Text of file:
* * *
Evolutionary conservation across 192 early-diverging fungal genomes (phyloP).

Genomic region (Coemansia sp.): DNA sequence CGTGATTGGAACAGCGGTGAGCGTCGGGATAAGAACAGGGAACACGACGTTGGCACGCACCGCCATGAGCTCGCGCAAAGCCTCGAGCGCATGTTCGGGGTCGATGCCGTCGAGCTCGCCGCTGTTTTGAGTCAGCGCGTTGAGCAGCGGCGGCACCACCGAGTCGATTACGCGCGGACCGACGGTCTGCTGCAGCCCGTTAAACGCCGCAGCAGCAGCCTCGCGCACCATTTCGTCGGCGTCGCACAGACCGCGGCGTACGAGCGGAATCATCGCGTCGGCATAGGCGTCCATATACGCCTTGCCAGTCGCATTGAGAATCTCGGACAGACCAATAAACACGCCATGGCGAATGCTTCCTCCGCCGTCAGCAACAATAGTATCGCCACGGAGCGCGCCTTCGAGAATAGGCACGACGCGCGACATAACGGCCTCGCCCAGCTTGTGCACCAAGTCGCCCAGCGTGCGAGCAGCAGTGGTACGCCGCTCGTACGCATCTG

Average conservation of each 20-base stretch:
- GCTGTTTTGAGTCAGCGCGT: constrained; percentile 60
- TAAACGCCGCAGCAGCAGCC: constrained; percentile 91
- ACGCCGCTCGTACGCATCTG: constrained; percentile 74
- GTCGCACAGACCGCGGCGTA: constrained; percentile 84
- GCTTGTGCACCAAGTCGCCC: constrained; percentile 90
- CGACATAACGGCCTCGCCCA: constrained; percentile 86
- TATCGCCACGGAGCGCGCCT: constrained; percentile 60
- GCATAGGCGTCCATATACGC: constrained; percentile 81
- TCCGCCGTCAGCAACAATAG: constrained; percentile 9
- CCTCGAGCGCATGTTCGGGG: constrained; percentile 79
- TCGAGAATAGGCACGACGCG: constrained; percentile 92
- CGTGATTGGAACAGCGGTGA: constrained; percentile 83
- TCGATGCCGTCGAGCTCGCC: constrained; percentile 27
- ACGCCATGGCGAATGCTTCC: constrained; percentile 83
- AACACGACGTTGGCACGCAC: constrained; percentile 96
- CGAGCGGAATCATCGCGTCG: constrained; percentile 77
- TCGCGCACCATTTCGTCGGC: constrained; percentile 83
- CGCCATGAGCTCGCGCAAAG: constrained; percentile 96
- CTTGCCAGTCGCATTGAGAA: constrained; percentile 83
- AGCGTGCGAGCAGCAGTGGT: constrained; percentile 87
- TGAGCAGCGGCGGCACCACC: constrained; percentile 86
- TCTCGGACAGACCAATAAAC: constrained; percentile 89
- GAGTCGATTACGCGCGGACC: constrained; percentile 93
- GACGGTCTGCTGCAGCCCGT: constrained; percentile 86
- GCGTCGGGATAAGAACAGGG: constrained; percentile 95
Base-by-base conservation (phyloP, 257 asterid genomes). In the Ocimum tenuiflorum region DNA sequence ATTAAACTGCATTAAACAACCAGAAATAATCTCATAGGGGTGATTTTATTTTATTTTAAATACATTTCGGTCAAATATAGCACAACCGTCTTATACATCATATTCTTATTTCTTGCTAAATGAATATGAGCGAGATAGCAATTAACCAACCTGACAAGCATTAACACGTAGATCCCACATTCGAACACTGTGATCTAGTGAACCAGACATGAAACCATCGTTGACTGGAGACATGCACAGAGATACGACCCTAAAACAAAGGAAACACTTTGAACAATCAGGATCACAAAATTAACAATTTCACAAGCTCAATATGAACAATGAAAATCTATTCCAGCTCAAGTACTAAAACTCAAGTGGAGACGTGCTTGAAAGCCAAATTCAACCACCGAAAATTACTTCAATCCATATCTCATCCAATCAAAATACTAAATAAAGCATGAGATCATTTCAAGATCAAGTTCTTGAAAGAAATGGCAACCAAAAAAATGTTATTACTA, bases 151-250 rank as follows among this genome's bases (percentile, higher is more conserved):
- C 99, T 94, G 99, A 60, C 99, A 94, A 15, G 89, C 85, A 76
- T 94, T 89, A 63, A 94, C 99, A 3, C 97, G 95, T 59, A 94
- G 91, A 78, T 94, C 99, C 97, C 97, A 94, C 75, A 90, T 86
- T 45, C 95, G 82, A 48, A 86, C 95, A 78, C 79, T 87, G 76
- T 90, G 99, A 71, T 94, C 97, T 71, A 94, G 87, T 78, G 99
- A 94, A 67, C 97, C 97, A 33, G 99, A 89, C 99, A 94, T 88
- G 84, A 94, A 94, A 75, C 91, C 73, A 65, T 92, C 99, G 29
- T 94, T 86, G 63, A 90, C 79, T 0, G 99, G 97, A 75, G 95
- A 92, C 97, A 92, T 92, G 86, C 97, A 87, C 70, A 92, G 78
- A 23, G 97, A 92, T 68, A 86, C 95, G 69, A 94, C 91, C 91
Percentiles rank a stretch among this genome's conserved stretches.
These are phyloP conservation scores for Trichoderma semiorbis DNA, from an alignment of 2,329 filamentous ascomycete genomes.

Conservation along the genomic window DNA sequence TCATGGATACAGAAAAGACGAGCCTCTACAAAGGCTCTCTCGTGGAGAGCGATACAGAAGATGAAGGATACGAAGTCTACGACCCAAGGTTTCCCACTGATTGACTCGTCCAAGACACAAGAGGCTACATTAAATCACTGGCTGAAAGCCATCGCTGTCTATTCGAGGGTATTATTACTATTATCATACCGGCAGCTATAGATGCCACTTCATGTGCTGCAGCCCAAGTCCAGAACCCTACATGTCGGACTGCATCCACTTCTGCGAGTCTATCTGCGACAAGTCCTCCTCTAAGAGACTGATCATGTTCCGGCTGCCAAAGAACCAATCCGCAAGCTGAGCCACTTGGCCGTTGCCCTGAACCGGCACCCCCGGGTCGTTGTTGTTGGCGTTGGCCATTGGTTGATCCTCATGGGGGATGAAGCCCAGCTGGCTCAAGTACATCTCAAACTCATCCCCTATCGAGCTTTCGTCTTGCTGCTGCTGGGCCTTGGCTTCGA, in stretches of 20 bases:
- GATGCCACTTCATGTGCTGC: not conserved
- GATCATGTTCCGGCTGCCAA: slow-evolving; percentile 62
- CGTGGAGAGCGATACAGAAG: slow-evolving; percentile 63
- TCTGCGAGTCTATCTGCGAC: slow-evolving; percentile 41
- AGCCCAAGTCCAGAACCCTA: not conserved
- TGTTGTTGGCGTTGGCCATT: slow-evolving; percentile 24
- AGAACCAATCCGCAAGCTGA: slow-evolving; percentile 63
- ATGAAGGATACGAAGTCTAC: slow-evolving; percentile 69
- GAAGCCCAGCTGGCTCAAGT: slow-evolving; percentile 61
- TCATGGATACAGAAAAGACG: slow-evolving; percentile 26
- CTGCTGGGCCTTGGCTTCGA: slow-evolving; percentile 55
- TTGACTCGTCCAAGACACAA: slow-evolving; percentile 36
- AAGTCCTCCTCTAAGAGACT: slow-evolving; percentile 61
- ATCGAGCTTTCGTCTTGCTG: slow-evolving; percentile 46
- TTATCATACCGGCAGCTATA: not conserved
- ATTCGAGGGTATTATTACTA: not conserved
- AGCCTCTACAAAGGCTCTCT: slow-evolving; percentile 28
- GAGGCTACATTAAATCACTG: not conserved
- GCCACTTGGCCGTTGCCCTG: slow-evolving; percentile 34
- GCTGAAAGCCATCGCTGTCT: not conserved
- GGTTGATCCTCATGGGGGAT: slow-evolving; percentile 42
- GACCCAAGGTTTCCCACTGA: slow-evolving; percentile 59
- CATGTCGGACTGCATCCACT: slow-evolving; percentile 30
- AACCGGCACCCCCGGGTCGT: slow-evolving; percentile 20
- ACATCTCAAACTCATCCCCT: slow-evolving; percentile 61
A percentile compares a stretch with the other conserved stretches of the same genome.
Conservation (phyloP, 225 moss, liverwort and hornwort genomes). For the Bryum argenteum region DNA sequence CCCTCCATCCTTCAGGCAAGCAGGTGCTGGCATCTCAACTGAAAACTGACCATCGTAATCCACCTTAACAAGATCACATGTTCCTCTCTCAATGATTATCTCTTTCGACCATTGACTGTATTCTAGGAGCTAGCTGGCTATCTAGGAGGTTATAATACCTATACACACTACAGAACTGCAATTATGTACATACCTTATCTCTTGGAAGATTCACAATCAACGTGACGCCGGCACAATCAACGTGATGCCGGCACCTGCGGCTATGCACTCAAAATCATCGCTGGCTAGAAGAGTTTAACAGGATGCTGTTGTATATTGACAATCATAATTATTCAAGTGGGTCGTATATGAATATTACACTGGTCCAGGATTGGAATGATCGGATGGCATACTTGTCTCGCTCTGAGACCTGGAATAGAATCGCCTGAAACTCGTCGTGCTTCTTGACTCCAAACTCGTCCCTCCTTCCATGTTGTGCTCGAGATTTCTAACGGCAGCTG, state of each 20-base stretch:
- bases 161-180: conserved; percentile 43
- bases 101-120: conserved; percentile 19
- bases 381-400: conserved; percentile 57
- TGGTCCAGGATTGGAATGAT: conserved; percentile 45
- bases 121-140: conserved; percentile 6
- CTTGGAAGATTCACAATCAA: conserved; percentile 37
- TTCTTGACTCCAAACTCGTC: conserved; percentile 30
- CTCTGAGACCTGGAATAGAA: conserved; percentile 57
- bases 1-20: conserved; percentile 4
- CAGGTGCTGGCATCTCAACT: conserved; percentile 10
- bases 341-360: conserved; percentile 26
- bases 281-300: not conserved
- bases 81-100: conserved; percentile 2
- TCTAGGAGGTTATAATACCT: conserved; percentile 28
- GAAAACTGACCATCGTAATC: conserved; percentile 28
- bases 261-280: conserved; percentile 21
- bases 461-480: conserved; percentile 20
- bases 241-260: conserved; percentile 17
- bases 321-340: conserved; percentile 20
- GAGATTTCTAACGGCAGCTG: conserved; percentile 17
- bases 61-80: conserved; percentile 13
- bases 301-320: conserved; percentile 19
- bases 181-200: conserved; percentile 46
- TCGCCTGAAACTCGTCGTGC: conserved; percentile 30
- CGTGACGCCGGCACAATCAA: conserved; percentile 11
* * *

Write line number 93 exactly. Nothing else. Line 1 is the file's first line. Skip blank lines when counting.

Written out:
- TCGCCTGAAACTCGTCGTGC: conserved; percentile 30